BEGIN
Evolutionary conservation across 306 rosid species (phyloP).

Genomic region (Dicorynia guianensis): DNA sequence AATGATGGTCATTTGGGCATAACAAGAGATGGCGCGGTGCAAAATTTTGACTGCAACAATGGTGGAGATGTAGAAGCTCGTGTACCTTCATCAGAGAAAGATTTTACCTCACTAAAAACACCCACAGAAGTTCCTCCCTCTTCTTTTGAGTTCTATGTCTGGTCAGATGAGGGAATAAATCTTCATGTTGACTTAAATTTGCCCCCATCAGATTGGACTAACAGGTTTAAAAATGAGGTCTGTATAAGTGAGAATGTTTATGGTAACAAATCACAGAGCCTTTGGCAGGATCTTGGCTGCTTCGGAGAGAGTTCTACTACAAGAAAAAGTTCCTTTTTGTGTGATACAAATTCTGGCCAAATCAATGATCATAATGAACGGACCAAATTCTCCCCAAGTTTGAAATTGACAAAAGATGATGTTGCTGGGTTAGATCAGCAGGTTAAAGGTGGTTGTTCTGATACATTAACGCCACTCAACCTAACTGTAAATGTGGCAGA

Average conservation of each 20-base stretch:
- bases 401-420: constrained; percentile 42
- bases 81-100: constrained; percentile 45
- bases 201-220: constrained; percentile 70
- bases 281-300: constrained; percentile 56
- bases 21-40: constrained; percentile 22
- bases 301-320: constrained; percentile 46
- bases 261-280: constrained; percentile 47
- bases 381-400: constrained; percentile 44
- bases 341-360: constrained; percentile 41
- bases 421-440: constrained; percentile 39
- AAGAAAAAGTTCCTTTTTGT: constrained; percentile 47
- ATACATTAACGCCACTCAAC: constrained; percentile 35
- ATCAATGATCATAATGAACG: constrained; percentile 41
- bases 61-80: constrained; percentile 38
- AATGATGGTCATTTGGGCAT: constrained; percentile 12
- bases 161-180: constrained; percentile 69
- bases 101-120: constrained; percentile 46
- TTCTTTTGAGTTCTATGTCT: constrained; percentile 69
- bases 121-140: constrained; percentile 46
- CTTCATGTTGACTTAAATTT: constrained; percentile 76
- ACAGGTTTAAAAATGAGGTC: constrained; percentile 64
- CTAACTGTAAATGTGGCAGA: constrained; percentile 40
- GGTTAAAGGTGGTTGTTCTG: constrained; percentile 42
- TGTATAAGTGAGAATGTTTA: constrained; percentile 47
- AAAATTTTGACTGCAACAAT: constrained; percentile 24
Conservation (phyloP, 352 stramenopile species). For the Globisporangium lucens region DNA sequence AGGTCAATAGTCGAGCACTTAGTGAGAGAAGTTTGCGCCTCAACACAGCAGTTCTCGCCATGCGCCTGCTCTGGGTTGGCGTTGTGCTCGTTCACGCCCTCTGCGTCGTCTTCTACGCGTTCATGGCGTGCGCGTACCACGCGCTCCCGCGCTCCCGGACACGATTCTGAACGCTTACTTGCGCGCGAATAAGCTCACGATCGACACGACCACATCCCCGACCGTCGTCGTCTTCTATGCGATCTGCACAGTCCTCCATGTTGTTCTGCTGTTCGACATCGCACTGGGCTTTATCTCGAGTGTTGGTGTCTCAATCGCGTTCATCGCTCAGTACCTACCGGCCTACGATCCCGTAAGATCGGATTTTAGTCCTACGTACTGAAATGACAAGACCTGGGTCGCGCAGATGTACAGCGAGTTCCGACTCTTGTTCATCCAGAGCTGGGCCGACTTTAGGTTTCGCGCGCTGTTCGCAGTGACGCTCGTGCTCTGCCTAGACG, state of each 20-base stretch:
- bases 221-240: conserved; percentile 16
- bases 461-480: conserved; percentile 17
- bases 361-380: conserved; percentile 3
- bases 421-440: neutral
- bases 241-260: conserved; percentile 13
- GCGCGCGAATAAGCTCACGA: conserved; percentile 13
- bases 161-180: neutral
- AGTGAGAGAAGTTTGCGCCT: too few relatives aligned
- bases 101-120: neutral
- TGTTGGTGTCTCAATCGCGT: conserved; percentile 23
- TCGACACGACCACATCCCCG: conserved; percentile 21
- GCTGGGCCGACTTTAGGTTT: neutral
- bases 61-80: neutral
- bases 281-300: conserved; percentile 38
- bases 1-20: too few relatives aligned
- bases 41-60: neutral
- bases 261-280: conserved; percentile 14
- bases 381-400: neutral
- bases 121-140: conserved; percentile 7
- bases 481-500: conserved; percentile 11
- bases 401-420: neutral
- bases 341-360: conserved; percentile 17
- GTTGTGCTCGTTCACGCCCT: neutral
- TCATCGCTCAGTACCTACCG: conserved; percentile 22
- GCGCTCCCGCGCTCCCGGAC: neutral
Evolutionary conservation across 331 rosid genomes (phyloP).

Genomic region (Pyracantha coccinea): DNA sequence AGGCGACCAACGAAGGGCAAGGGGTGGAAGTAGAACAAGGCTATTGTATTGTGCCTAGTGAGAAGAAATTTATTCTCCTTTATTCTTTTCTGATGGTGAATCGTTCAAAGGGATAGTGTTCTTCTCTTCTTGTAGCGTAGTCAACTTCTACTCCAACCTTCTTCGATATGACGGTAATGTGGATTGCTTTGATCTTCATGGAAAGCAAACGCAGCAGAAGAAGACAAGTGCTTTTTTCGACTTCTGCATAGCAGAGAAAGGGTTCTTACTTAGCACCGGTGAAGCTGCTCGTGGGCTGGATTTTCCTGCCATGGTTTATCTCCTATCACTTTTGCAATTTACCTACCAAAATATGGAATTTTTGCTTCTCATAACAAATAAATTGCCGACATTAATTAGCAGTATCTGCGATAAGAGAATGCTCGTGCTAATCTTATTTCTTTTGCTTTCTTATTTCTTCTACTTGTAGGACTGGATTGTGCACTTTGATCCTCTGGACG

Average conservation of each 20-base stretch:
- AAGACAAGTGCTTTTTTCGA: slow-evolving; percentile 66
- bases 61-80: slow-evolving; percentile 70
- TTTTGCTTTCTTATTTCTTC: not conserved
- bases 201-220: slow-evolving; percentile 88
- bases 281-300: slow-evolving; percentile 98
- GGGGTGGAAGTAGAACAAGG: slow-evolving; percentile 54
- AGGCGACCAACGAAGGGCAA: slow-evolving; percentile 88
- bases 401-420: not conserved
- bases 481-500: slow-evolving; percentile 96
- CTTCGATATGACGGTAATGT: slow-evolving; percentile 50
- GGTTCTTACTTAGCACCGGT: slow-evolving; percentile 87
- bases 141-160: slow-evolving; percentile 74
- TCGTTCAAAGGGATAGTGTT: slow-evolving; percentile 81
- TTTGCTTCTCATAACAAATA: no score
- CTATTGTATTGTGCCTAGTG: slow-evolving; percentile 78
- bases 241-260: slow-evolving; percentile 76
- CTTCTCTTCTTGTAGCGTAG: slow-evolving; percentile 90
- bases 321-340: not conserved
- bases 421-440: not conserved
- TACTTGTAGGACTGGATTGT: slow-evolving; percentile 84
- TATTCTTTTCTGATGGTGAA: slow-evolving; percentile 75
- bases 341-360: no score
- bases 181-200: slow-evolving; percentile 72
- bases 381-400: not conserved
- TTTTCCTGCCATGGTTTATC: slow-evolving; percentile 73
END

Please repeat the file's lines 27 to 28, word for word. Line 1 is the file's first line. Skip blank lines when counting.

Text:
- TGTATAAGTGAGAATGTTTA: constrained; percentile 47
- AAAATTTTGACTGCAACAAT: constrained; percentile 24